The most beautiful thing, κάλλιστον by Sappho



The tale of the Trojan war and a golden apple with the word, καλλίστῃ, to the fairest, may come to mind. However, Sappho uses Trojan war imagery to make the case that it is what you love that is fairest (ἐγὼ δὲ κῆν’ ὄττω τις ἔραται) not wars and chariots or a thousand ships. So I make the case here that it also applies to what you do. So Love what you do.

Οἰ μὲν ἰππήων στρότον, οἰ δὲ πέσδων,
οἰ δὲ νάων φαῖσ’ ἐπὶ γᾶν μέλαιναν
ἔμμεναι κάλλιστον, ἐγὼ δὲ κῆν’ ὄτ-
τω τις ἔραται

πάγχυ δ’ εὔμαρες σύνετον πόησαι
πάντι τοῦτ’· ἀ γὰρ πολὺ περσκέθοισα
κάλλος ἀνθρώπων Ἐλένα τὸν ἄνδρα
τὸν πανάριστον

καλλίποισ’ ἔβας ‘ς Τροίαν πλέοισα
κωὐδὲ παῖδος οὐδὲ φίλων τοκήων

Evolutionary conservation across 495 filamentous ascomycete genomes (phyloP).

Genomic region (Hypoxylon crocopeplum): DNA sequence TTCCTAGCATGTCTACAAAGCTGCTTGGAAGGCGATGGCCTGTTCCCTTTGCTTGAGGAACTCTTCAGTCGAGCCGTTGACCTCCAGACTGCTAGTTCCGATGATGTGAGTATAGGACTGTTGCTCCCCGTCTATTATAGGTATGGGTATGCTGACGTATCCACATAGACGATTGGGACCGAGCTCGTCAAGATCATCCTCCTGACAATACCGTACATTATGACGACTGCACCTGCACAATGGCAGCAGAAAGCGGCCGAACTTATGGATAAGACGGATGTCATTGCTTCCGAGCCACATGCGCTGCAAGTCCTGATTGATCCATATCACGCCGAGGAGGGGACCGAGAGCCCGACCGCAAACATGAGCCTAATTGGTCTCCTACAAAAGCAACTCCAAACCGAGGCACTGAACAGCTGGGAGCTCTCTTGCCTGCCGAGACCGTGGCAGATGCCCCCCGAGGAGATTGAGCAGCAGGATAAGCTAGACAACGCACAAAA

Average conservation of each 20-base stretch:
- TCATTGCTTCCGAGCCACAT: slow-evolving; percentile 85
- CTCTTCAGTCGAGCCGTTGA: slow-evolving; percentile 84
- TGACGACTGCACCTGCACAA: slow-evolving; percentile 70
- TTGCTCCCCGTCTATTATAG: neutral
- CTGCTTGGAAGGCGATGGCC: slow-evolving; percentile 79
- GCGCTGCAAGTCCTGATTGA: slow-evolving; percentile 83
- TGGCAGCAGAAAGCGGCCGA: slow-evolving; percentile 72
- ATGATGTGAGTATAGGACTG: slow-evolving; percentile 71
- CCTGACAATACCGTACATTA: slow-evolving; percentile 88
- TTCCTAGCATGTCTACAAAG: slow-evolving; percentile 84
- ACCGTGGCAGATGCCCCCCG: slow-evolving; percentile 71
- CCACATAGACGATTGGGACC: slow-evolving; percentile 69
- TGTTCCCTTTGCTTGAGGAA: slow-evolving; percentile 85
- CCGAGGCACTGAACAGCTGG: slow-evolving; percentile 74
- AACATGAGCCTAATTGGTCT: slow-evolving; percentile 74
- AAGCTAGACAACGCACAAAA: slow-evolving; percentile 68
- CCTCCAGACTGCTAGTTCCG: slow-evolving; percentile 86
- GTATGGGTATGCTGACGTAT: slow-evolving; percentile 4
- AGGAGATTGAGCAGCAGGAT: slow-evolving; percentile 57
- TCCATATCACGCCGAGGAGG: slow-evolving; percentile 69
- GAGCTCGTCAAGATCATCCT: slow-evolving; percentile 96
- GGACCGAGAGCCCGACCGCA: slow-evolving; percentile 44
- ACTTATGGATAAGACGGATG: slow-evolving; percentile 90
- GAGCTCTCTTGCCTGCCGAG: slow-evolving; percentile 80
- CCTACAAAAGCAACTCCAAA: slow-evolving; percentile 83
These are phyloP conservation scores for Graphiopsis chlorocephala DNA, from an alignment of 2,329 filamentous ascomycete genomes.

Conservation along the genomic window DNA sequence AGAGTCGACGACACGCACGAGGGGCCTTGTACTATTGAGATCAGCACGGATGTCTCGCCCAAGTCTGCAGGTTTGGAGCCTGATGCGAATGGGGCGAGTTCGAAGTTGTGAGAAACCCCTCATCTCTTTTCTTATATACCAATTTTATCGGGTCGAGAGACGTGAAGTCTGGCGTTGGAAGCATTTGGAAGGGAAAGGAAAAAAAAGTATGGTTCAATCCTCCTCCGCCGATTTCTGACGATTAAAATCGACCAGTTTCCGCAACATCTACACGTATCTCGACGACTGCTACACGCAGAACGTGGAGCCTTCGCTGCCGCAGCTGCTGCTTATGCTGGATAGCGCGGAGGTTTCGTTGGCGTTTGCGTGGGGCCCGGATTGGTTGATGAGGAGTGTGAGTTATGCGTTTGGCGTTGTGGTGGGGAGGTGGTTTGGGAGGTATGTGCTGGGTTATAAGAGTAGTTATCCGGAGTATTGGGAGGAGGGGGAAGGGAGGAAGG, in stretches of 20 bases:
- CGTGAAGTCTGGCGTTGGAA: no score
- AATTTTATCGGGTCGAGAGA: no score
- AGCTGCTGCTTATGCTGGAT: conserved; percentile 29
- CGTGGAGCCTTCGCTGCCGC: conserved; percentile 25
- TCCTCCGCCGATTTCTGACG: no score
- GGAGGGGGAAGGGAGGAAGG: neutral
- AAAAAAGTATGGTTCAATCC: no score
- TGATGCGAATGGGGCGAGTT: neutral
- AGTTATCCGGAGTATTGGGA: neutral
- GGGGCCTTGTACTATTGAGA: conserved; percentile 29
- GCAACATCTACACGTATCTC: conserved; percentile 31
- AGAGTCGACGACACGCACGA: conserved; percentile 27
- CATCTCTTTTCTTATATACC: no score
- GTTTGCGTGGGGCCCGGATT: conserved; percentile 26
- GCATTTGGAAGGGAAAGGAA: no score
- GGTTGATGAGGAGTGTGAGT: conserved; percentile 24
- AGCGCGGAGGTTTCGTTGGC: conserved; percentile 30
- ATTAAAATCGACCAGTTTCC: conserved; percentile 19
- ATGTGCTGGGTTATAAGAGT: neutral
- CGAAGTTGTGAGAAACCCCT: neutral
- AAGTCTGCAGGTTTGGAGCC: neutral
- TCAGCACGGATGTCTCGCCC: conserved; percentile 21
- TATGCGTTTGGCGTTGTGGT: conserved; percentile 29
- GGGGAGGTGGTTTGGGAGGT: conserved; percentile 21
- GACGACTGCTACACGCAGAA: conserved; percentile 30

πάμπαν ἐμνάσθη, ἀλλὰ παράγαγ’ αὔταν
οὐκ ἀέκοισαν

Κύπρις· εὔκαμπτον γὰρ ἔφυ βρότων κῆρ
] κούφως τ . . . οη . . . ν
κἄμε νῦν Ἀνακτορίας ὀνέμναι-
σ’ οὐ παρεοίσας

τᾶς κε βολλοίμαν ἔρατόν τε βᾶμα
κἀμάρυχμα λάμπρον ἴδην προσώπω
ἢ τὰ Λύδων ἄρματα κἀν ὄπλοισι


Sappho, Poem 16

The Tenth Muse, Sappho


Some say a host of cavalry, others of infantry,

and others of ships, is the most beautiful thing

on the black earth,

but I say it is whatsoever a person loves.


It is perfectly easy to make this understood by everyone:

for she who far surpassed mankind in beauty,

Helen, left her most noble husband

and went sailing off to Troy


with no thought at all for her child or dear parents,

but (love) led her astray . . . lightly . . .

(and she?) has reminded me now of Anactoria

who is not here; I would rather see her lovely walk


and the bright sparkle of her face

than the Lydians’ chariots and armed infantry…



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